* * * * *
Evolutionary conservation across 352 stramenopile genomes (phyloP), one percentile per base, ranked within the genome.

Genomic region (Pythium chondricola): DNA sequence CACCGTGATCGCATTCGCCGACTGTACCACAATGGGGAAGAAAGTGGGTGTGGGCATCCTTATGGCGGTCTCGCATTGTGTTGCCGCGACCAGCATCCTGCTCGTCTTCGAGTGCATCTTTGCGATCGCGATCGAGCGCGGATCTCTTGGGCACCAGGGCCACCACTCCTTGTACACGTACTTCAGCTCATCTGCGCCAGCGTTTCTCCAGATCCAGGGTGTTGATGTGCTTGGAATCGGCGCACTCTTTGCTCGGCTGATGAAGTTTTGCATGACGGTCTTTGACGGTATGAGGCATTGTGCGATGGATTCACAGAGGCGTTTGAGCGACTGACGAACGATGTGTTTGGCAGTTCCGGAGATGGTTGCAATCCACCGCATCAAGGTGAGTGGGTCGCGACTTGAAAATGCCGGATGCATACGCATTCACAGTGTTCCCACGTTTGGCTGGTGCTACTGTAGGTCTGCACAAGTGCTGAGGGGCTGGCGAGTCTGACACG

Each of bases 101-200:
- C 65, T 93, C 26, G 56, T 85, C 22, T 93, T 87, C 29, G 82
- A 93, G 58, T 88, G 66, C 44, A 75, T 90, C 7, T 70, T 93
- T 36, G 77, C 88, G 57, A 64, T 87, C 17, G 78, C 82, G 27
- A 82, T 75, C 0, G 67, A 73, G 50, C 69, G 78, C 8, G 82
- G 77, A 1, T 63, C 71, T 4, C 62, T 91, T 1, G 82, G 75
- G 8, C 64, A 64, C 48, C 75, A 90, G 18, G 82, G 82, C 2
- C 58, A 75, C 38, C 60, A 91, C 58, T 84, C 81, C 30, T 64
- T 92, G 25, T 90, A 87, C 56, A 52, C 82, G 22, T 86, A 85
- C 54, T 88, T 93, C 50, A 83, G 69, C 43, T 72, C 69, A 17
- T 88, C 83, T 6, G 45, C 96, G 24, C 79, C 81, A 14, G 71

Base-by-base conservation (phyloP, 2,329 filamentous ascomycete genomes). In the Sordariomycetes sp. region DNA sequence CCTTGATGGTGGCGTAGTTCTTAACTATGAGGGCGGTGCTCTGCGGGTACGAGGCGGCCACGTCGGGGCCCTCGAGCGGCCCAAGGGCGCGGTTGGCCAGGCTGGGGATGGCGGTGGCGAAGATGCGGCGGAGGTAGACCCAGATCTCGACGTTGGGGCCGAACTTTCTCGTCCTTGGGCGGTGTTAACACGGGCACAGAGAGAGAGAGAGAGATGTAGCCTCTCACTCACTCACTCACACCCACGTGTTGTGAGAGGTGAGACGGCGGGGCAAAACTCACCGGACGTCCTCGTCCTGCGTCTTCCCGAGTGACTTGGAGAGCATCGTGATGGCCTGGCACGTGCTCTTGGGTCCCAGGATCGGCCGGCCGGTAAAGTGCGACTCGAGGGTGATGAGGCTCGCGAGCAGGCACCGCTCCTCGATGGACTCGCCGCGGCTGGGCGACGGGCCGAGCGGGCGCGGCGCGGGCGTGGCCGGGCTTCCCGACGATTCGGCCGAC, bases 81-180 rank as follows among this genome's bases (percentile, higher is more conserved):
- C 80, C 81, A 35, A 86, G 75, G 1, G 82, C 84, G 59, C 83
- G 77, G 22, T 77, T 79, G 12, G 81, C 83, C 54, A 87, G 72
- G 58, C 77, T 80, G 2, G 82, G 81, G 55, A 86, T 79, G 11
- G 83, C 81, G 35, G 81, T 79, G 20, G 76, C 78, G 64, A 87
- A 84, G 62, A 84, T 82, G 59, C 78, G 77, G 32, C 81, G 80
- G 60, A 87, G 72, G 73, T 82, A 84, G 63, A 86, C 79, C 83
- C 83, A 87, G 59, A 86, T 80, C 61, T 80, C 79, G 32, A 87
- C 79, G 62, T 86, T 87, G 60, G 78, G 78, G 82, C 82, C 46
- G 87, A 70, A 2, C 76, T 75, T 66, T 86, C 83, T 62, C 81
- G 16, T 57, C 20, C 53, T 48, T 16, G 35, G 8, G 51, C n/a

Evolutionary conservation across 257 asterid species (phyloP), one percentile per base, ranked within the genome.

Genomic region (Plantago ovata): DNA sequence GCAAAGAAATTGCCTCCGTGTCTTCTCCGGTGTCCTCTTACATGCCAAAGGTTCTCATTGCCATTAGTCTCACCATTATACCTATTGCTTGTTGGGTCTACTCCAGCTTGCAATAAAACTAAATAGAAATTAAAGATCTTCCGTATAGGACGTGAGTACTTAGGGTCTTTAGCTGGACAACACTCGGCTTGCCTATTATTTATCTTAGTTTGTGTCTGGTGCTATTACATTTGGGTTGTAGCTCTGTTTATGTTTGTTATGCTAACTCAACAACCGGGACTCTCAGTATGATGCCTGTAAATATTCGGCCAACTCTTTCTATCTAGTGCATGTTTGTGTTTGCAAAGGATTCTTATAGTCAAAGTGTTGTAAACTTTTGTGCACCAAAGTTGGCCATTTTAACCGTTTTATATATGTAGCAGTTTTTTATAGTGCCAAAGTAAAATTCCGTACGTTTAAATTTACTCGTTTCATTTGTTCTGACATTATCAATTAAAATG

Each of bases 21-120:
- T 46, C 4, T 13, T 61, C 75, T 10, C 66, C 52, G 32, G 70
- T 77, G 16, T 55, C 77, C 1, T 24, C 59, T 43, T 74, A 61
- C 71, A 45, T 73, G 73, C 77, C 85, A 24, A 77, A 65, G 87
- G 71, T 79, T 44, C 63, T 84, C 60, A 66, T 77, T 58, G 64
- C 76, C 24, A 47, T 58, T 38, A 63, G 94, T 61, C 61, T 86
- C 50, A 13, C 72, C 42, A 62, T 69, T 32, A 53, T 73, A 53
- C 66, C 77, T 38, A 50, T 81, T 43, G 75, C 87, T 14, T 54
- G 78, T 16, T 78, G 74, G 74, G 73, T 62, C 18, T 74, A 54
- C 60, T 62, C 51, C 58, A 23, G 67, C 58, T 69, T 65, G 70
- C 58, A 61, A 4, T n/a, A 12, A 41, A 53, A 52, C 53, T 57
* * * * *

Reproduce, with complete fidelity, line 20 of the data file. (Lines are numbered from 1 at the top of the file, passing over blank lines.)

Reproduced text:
- G 60, A 87, G 72, G 73, T 82, A 84, G 63, A 86, C 79, C 83